Field Report: Broadcast Tools Audio Sentinel

January 1, 2011


Broadcast Tools Audio Sentinel

I must admit before another word that I am an old timer: I started in broadcasting in 1962 working part-time after school and on weekends at WCCW in Traverse City, MI. I must also admit that I was slow to accept the Internet as anything more than a convenient method to find equipment, parts and an occasional article that piqued my interest.

Several years ago, however, I started to realize that the Internet offered an amazing alternative method of program delivery, remote control and monitoring for broadcast. The one area that kept me from plunging headlong into this realm was reliability. Now, after installing and programming numerous Internet and Web-based products, I have to admit that reliability is no longer an issue. I acknowledge that the level of reliability comes from reading many articles about other engineers' experience and knowing what to demand from the IP provider.

Performance at a glance
Web-enabled
Two-channel silence monitor
Integrated stereo switcher
E-mail logs
Audio switching

With that said, I began studying and field-testing products from many manufacturers and vendors relating to IP-based equipment. Right from the start, Broadcast Tools has embraced the IP Network and offered many of its famous "tiny tools" that utilize this method of delivery.

I also learned many years ago to approach a project from a "reverse engineering" strategy; that is, study, analyze and determine what one piece of equipment should provide to fulfill the requirements of a project, then search-out the piece of equipment that fits those requirements. In this fashion, I can eliminate buying several pieces of equipment to respond to a future need that was overlooked in the initial analysis.

This is where the Audio Sentinel came to my attention. I had a client with a microwave system for primary program delivery and an ISDN circuit for emergency audio feeds. Ownership decided it wanted the ability to manually switch the ISDN audio feed to on air along with maintaining the automatic changeover via the STL's squelch relay. Having recently installed a DSL circuit at this location, access to the Internet was available. Then the news from the ISDN provider that their new rates would be three times the previous rate! Plus, we had an ISDN failure several times during the previous three months where the response was measured in days, not hours. To top it all off, this provider had petitioned the FCC to abandon ISDN service all together. The writing, as they say, was on the wall.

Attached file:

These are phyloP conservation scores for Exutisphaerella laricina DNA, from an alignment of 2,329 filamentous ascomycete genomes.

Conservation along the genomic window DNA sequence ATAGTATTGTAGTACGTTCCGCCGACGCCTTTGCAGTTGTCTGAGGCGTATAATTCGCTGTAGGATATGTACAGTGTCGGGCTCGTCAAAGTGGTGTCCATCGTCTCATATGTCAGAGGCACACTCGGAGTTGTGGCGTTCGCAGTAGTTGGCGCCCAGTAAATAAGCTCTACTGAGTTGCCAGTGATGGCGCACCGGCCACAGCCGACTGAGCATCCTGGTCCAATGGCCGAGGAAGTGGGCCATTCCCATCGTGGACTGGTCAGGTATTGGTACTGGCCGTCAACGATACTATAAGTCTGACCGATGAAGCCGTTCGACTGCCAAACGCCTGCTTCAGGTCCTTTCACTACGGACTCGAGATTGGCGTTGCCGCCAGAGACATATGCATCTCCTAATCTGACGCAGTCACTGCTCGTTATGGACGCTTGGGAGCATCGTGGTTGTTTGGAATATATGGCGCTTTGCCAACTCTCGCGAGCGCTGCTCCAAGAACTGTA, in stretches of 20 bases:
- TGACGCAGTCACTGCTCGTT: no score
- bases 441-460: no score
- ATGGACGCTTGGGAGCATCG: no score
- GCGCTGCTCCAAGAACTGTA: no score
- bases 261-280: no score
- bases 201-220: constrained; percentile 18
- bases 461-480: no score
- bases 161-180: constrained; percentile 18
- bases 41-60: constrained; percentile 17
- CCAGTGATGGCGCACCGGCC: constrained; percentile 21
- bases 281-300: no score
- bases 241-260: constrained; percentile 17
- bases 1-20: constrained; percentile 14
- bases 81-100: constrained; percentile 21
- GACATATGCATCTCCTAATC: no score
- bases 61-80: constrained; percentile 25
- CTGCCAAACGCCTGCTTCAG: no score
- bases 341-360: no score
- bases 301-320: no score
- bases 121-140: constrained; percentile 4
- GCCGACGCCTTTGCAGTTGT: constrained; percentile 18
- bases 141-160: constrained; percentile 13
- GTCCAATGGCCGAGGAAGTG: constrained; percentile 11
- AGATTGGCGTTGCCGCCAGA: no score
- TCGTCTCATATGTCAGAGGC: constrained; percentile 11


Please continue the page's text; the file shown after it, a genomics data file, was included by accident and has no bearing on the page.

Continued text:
Reverse engineering

As I sat and compared my "reverse engineering" chart and the features of the Broadcast Tools Audio Sentinel, the solution became clear. Here is a Web-enabled, two-channel silence monitor with an integrated stereo switcher and the ability to send logging e-mails, along with up to eight e-mail recipients should any alarm situation occur. It has three internal relays that are user-programmable for manual operation and/or automatic sequencing. The Audio Sentinel can be controlled and monitored locally, remotely over any IP network, including private networks, IP-based industrial control networks or, of course, the Internet.

If you have one of the spanking-new hand-held devices that uses a Web browser or is Web-enabled, you can routinely receive reports and alarms as well as manually control the Audio Sentinel from anywhere with Internet access. The Audio Sentinel can even be programmed to send a special sound effect to play on your PC speaker when an alarm is received.

One SPDT relay is dedicated to indicate which stereo audio source is connected to the main stereo output. Two more SPDT relays can be configured to perform numerous user-defined tasks, including action-sequences related to an alarm situation.

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SNMP capabilities provide for multiple units to be monitored with any SMNP manager software. SMTP username and passwords are supported too.

All audio and relay connections are via the Broadcast Tools standard euro-block screw connectors. The Internet NET connector is the standard RJ-45 port, and power is provided by the included 7.5Vdc external power supply. Front panel indicators show valid audio present, while the "PWR/Heart Beat" indicator slowly flashes to indicate processor operation and power. Separate indicators show which input is selected and there is a manual select button for local operation of the Audio Sentinel that duplicates the rear-panel remote/ext connection.